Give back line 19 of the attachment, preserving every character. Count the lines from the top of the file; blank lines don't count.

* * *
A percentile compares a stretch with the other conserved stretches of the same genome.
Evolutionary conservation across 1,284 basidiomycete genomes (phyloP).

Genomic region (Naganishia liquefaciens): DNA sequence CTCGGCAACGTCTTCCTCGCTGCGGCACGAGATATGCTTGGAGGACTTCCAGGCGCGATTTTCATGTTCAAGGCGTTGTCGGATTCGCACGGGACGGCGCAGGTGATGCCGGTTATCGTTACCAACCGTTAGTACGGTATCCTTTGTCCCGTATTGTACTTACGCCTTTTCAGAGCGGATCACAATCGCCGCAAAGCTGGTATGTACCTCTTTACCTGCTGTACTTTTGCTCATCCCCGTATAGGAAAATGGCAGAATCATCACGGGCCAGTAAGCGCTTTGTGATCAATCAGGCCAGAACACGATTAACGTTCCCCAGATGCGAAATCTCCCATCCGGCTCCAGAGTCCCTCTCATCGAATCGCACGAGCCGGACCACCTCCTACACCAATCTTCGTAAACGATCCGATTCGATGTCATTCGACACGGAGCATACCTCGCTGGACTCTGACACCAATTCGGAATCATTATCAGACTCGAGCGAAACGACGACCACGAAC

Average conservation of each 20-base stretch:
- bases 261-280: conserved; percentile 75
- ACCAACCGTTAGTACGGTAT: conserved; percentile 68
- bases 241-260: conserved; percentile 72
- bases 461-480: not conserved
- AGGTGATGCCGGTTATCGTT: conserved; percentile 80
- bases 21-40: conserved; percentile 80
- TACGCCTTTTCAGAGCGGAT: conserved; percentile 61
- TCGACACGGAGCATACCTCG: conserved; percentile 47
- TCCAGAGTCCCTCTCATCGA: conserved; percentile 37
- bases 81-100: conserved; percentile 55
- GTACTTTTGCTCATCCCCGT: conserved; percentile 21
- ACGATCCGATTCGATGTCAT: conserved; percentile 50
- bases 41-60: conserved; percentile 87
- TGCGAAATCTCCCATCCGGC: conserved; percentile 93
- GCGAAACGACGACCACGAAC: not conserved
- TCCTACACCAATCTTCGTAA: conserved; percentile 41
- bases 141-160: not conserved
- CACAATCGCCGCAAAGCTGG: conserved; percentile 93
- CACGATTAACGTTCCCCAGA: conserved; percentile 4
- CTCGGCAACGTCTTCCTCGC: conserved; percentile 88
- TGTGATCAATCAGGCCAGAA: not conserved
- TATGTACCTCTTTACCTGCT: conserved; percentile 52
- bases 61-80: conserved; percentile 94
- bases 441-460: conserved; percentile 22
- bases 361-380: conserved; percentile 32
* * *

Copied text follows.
- GCGAAACGACGACCACGAAC: not conserved